“We have forgotten what rocks and plants still know, we have forgotten how to be, to be still, to be ourselves, to be where life is here and now” – Eckhart Tolle
There was a time when I found it difficult to be still at all, or to be alone for that matter. I would constantly find ways in which to distract myself from well, myself ultimately; people, parties, food, alcohol, relationships, work, shopping etc etc…. but then there comes a time, hopefully, when you get really tired of your own BS! You start to go within, get to know yourself and slowly but surely, you can begin to heal what needs to be healed, and become authentically who you were in fact, always meant to be. Being in nature has definitely helped me with this process, plus a lot of therapy over the years!?!
Learning to allow myself to simply be, here, now, in this very moment has been a game changer. It’s a pretty cool place to be, but don’t get me wrong, I slip in and out of this place quite often and have to practice it daily, hourly, minute by minute even, but it feels great to be evolving, albeit slowly.
All of these aspects are proving extremely important to me, personally and within my art practice. I think the time spent throughout my undergraduate degree was, for me a huge catalyst for change, especially in my attitude towards myself and others, as well as a growth in confidence generally. Through learning, exploring and practicing art, I really feel that I have found my place and a deeper sense of connection to my ultimate muse; nature, and in doing so bringing me back to myself.
All the processes that I have been exploring these past few years, have essentially been working with and connecting to nature in the least toxic way possible. With my etchings I was introduced to a non-toxic ground called ‘BIG’, which was created and developed by our very own Andrew Baldwin (My main tutor throughout the past two years of my BA), the ground is really lovely to use, easy to clean and very effective (see above image).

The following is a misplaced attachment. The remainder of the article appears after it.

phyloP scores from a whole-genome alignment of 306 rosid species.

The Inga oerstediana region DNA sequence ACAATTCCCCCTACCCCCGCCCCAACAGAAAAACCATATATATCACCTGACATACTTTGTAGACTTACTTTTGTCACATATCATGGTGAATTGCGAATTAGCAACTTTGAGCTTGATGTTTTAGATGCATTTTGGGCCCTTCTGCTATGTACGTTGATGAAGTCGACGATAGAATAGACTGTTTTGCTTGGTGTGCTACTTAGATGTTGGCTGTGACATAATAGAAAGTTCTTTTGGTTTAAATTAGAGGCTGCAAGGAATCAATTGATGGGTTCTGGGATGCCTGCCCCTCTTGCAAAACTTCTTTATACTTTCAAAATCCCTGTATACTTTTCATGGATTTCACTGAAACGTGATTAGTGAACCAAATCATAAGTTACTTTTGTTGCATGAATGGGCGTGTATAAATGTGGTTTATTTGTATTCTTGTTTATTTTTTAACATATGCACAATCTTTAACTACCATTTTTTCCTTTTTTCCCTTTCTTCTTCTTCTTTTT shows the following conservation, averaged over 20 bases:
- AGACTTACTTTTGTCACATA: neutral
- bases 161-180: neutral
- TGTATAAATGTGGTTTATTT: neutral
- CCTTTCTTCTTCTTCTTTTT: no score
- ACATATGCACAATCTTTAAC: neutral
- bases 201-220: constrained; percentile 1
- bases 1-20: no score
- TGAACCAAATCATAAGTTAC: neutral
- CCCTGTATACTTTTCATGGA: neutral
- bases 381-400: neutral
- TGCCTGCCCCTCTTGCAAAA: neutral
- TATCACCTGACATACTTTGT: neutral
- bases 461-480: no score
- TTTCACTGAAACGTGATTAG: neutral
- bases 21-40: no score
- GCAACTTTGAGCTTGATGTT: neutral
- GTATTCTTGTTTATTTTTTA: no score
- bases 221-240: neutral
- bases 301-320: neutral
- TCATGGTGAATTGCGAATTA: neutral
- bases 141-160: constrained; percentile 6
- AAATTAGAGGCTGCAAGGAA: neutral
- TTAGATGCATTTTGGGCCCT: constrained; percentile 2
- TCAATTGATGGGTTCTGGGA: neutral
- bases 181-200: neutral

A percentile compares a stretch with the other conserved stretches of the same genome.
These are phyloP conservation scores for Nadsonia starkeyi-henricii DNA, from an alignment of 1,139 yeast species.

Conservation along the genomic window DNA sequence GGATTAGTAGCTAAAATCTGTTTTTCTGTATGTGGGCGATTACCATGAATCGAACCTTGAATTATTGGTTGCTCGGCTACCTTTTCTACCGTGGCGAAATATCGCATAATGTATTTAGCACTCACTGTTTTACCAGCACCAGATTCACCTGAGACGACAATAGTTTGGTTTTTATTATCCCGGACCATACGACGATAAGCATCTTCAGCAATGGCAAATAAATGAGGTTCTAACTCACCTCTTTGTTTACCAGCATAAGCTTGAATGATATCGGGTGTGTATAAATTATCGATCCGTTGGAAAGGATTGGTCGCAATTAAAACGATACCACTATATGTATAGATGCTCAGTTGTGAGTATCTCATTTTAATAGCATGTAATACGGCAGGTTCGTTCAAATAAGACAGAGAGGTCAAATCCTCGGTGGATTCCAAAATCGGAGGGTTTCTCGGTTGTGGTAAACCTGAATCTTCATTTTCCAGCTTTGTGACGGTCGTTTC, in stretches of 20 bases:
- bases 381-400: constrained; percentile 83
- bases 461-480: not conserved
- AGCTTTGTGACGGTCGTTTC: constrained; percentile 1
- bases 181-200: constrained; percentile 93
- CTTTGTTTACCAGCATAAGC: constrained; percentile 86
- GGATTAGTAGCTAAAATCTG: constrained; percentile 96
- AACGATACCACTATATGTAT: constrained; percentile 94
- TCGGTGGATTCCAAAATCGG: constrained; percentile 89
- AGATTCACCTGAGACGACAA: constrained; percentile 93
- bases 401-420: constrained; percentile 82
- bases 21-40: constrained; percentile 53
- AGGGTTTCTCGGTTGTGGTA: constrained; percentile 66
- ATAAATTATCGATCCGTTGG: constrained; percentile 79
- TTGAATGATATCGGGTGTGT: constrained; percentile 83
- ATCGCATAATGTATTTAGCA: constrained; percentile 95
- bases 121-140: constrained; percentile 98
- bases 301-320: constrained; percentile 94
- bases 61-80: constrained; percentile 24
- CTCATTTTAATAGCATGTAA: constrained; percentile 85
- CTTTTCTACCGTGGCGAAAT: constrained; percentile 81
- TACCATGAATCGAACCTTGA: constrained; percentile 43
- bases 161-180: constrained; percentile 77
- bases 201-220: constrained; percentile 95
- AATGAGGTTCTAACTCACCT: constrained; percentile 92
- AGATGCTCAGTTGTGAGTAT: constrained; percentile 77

You can get more information on BIG and Andrew’s workshops here.
With the simple process of Cyanotype, I found that I could create very freely in the varying tones and colours of Prussian blue, using sunlight and nature, as well as my photographic imagery.
My explorations then took me into the natural worlds of Eco-printing and Chlorophyll processes, in which I create images using nature itself, see previous two blog posts; From Eco-prints to the Chlorophyll Process and Botanical Bounty
Currently, I am looking a little deeper into various forms of nature art and during my research, I discovered two fantastic books; Slow Stitch by Claire Wellesley-Smith and Natural Processes in Textile Art by Alice Fox, as an up-cycler and forager, the concepts described in these books are not news to me, though I have found them immensely interesting and I am learning so much more from them.
Both of these wonderful nature inspired artists share their work, processes and the other artists that have inspired them. I decided to finally ‘have a go’ at slow stitching, something I have been longing to try for ages!
Alice Fox explores making inks using the earth, kitchen waste and plants as well as creating art using rusty metals on papers and fabrics. I love her work, check out her fabulous website here.
Getting a little more adventurous;
I would really like to incorporate slow stitching and the concept of mindful, almost meditative creating into my prints, both on paper and fabric in the future…
It has been soooo lovely to simply sit outside in the warm sun with a cup of tea, mindfully and gently stitching away on my foraged eco-printed recycled wool blanket fragments, just being in the moment and allowing the creativity to unfold; from wandering, into stillness.
Thanks for reading…
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